Jessica Gaynor, who is now Young Dancemakers’ artistic director, began learning from Ms. Teirstein when she was a 13-year-old student at Fieldston and continued to do so as her assistant and, eventually, as co-director of the company.
“One of Alice’s greatest gifts as an educator was the value she placed on individuality,” Ms. Gaynor said by email. “Through improvisational exercises, Alice encouraged her students to tell their own story and respond in the moment. ‘You are an original’ was a phrase heard often during summer sessions with Young Dancemakers Company.”
Another person who learned from her example was her son Andy Teirstein, who is now a professor at New York University’s Tisch School of the Arts.
“I always remember her sitting at the kitchen table, taking notes in preparation for her teaching,” he said by email. “And I’ve been finding these notes now. She wrote: ‘The immediacy of the childish impulse, the splattered canvas, is lost as we get older. The artist attempts to recapture that.’”
“Her perennial assignment to young people was to answer the question ‘What is on your mind?’ and put that into dance,” he added. “She had them make a list of the significant issues, ‘in your family, in your school, in your inner world. Now: Make a dance.’”
Alice Henrietta Sobel was born on Feb. 9, 1929, in Manhattan. Her father, Jack, was a soft-drink salesman who later started a beverage distributorship in Baltimore; her mother, Anne (Diamond) Sobel, was a writer.
“I fell in love with dance as a very young child, dancing in the living room to radio music,” Ms. Teirstein told the arts and entertainment website Hollywood Soapbox in 2019. “It grew to a passion.”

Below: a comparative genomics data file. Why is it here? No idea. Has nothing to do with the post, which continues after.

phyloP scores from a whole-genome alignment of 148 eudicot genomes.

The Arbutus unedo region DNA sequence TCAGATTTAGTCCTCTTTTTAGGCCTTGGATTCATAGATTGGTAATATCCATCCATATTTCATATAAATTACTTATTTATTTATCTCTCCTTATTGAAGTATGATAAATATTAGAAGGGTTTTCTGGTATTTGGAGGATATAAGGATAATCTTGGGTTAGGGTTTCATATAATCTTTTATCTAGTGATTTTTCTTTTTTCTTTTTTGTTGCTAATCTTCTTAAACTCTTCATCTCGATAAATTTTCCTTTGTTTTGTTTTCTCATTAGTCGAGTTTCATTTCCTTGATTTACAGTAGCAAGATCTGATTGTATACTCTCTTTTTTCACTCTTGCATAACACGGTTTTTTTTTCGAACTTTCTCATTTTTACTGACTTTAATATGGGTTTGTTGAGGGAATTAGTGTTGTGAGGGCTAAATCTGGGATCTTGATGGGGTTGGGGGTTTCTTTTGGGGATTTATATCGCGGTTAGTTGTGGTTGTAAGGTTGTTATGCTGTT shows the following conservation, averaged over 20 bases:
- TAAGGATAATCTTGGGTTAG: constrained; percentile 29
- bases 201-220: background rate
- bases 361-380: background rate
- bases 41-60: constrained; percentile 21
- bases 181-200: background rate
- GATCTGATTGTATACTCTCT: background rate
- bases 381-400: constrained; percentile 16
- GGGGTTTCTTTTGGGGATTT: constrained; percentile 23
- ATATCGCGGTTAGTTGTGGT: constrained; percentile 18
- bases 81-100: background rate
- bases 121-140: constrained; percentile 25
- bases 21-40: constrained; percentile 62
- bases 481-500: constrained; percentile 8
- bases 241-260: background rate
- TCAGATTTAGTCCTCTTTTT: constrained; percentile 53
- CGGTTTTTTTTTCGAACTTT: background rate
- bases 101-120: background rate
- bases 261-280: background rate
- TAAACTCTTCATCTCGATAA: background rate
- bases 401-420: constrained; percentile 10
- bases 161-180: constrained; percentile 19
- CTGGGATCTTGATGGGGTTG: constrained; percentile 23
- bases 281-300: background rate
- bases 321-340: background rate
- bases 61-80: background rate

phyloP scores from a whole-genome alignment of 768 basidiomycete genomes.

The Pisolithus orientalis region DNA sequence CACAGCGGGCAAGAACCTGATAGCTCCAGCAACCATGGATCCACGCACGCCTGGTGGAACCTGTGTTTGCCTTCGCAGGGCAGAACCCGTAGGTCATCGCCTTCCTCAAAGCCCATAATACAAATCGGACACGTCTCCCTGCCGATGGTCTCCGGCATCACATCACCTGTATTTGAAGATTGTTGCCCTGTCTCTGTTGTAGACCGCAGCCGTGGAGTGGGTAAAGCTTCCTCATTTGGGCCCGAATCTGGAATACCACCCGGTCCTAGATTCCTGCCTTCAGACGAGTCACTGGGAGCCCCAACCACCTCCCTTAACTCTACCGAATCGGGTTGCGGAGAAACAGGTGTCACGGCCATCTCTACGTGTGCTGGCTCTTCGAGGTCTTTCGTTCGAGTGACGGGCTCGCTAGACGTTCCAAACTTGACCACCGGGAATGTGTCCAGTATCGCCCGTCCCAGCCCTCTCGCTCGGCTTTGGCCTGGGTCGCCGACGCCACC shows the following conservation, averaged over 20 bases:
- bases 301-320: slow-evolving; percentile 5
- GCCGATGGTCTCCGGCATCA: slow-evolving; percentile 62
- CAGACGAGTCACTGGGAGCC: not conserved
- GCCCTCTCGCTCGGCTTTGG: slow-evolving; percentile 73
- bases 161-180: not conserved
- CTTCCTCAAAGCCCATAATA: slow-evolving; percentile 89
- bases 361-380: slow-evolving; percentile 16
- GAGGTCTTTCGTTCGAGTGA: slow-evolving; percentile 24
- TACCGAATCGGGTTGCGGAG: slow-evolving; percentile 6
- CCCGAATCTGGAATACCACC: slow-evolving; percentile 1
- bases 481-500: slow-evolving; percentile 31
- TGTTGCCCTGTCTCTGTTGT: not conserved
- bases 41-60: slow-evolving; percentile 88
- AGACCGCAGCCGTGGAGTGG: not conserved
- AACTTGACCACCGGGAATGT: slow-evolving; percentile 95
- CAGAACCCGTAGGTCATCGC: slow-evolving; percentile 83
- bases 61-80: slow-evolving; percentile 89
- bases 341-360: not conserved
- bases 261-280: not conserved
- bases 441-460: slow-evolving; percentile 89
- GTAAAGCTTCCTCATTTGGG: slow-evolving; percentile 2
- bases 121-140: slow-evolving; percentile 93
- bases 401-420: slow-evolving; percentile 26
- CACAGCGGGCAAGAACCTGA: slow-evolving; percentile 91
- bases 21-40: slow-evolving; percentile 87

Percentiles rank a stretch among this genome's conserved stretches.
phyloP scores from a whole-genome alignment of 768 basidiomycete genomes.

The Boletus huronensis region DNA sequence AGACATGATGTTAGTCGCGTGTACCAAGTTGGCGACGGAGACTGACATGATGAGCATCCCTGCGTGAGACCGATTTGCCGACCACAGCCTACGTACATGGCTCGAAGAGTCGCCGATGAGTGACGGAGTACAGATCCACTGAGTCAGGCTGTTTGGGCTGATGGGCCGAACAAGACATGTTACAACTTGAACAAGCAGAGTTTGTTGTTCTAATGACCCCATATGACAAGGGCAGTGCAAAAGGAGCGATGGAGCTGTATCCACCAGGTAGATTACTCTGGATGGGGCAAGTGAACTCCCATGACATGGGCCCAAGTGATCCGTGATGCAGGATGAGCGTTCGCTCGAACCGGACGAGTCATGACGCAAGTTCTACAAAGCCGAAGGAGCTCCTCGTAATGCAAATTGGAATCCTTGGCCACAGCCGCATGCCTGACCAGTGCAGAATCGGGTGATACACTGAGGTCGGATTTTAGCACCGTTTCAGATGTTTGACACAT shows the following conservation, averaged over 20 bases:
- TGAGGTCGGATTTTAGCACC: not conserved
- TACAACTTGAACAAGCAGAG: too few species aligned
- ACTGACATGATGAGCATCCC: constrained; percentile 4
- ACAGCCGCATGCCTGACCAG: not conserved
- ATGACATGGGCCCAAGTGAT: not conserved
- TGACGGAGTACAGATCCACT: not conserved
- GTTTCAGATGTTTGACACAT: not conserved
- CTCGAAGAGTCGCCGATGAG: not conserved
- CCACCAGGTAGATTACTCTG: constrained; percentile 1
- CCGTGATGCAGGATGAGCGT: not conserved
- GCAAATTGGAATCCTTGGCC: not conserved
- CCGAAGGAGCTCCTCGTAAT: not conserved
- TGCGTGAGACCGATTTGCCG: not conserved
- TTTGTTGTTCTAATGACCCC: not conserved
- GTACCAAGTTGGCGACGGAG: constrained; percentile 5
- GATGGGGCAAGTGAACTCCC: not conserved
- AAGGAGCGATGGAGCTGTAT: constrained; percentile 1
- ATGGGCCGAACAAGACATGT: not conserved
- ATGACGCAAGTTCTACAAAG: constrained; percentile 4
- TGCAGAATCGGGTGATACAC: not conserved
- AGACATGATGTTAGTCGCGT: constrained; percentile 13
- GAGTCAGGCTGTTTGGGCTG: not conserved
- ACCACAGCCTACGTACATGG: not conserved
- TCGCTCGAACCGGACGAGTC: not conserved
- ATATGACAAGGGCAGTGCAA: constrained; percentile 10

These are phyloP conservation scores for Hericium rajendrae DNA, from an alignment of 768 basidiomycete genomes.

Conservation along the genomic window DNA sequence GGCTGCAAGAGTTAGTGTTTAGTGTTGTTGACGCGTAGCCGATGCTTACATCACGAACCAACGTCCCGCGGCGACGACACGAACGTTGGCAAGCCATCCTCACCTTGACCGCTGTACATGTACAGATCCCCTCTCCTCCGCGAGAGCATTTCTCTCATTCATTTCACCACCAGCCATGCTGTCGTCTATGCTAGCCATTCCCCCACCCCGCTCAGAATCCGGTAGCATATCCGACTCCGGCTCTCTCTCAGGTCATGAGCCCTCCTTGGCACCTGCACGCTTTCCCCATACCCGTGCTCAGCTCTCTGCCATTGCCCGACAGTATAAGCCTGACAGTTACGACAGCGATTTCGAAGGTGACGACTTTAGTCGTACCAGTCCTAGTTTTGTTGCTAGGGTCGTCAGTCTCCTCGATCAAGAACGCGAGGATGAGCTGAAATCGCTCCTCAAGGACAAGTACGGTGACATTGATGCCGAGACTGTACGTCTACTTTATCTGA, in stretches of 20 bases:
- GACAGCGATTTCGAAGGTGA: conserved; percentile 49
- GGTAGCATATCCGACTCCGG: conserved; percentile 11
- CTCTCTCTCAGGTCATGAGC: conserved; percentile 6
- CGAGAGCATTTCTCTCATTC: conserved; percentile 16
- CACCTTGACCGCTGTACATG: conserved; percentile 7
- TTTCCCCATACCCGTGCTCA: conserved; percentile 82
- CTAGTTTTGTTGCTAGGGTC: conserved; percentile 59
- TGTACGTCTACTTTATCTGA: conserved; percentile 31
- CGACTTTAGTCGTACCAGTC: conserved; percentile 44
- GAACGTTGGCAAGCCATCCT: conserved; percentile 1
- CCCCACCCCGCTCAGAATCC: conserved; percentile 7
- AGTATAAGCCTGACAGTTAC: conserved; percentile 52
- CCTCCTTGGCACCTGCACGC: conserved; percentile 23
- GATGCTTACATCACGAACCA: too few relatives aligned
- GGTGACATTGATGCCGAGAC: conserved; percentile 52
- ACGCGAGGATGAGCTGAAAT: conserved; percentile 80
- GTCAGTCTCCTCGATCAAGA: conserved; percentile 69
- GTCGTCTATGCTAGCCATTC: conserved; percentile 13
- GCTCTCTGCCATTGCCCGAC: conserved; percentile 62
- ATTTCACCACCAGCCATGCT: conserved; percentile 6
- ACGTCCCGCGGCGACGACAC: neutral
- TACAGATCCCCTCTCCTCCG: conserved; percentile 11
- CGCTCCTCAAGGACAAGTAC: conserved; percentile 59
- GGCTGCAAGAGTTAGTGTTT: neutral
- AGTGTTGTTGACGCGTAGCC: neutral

While a student at Adelphi College (now Adelphi University) in New York, she drew mentions in newspapers in Baltimore for choreographing several musicals staged by the Hilltop Theater there.
She graduated from Adelphi in 1950. After resuming her career, she earned a master’s degree in dance education at Columbia University in 1974.
Among her early-1970s work was “Biblical Suite,” based on the five scrolls of the Old Testament. In the mid-1970s she often presented a work she called “Nexus,” which featured six professional dancers but also drew audience members to the stage. A work that she staged in New York City parks in the 1980s incorporated unsuspecting passers-by into the piece.
“My belief is that dance is a vehicle of expression for anyone who can move,” she told The Daily Argus of White Plains, N.Y., in 1976. “Everyone is unique with his own thing to say, and it can be said in dance.”
Ms. Teirstein’s husband died in 2011. In addition to her daughter and her son Andy, she is survived by two other sons, Mark and Paul; a sister, Judith Peck; six grandchildren; and four great-grandchildren.
“My mom was a superb role model,” Andy Teirstein said. “She imbued me with respect for students, and with her secret recipe, which was to demand that they engage their imaginations, that they speak up and take chances, and the most important ingredient: encouragement. A few crumbs goes a long way.”